Photography … some people love it, some hate it.  Some have a natural gift for finding great shots; others attend courses and schools dedicated to showing you how to use your new hobby camera, and how to get great shots anywhere.  Me?  I like to think I’m sorta inbetween.  I seem to be able to get some great point-and-shoot shots of things that interest me… and someday I’d love to do a week-long photography workshop of the traveling variety where I get to travel to Europe, or the East Coast during the fall spectacular, and just take pictures guided by an expert photographer.    The ultimate goal?  I’d love to have my own gallery some day.  I’ve even designed greeting cards with my own sayings… Hallmark would be jealous *LOL*

So for the person like me, who loves the outdoors and taking pictures of things outdoors that interest me (animals, landscape, macros)… but hasn’t the time or money for schooling and courses…  I learn by the seat of my pants.  I figure things out as I go, and let me tell you–sports photography is NOT my forte!  I’ve been trying to figure that out for years, with no avail.  Kudos to those sports photographers, it takes some great camera work to get just a few great action shots.

Do I frame my pictures, use lighting techniques, etc etc etc??  NOPE.  I like to use nature as the inspiration–my personal feeling is that using artificial lighting may create some great pictures, but it takes time and a good observational eye to capture your subject in the lighting you want.   Sometimes you can get caught up in over-creating a shot…and lose the meaning in the process.   When you over-analyze your shot, you make it look over-analyzed and set-up as opposed to natural and meaningful.   This, of course, would probably be disagreed with by some professionals making the big bucks in the industry, but that’s OK.

That brings me to another point:  If you want to be a photographer, decide what kind.  What I mean is this: specialize in something, and become great at it.  If you want to be a professional competing with the industry leaders, you have to have the confidence to not just point-and-shoot your way into their world, but to create some great shots.  If you don’t like the photo-editing aspect, you’ll have to find someone who does.  Me, personally, I love the photo-editing, so I do my own.  You have to have a keen eye for the most subtle changes, or you won’t be successful as a photo-editor, as well as a perfectionist.. which can be hindering at times, I admit.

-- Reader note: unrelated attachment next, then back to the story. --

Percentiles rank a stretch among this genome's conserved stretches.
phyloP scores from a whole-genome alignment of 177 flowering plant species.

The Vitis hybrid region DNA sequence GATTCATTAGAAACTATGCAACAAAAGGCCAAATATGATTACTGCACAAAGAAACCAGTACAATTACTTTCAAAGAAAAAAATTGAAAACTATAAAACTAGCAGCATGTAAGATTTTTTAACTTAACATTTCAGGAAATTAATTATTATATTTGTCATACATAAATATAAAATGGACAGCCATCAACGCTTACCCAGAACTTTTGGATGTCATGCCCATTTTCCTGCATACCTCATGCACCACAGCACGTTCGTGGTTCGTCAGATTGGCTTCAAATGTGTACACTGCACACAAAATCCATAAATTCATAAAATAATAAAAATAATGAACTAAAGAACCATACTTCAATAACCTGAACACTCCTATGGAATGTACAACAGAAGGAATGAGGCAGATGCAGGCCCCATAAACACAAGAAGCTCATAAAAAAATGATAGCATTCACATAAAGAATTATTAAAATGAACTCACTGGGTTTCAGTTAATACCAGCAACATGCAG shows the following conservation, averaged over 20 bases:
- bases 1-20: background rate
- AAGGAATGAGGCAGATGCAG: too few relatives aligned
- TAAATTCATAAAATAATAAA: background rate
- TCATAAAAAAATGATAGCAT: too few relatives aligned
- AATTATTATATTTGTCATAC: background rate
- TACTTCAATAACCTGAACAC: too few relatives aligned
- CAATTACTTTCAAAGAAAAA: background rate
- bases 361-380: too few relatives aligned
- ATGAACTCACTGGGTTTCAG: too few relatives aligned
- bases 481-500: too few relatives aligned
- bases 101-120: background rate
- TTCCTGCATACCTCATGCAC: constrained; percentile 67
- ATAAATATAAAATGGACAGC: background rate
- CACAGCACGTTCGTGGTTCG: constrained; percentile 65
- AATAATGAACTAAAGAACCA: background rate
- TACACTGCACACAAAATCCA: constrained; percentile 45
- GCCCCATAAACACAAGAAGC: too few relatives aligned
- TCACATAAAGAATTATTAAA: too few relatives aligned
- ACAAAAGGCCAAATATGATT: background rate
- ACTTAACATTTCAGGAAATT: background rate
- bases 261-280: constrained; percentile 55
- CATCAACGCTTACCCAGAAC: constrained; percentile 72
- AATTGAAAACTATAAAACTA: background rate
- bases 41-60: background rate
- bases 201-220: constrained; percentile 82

So, you’ve decided to take your vacation hobby shots to the web… which is great!  You totally need to be web-savvy these days to market your stuff.  The site I use right now for my photos is…in combination with paying for my own domain name via … combined, this costs me around $60/mth, but I do like ifp3 for setting up my site and adding photos (which, I havent’ done in forever and a day). 

Now, if you want to sell your photos, you better brush up on the legalities of using people in photos you want to sell.  Family/friends/strangers… if you want to sell stock photos that include persons, you will need to stock up on waivers so you can actually sell those photos with their permission.   You can try to sell portrait type photos without the waivers, but the first thing someone is likely going to ask is “Did you get a waiver?”…   So, the nice thing about what I like to take photos of is simple: animals don’t need waivers; architecture doesn’t need waivers; landscape doesn’t need waivers.  Makes my life so much simpler–especially since most of my photos are taken while on various vacations at this point in time…

Which brings me to another point: don’t specialize in something for the prospect of money involved.  Specialize in something that interests you.  If you aren’t interested in the subject matter, it’ll show in your photos.   You may not see that it doesn’t show, but others judging/reviewing your work will notice.

Be aware that most magazine contests are great to enter, but you will lose the rights to your photo should you win… it’s in the fine print–be sure to read it.  This is why I, for one, do not partake in magazine contests, although the exposure is great.  Look to your local fairs if you feel you’ve got something to show the public.  I don’t know what booths cost, but rent a booth and get your name out there.  Also, keep in mind, the price: it has to be affordable to the market you are entering.  Let me give you an example: you have yourself a booth at the local county fair.  You go through the expense of framing your photos exactly as you like them and decide to price a print that cost you $3 to order+ $50 to frame for $300.  The price margin sounds great, but how many families at the county fair are going to have $300 to spend on a framed print?  Now if you sweet talk your way into an art gallery showing, then that price point would work as most people attending an art gallery showing will have a higher disposable income.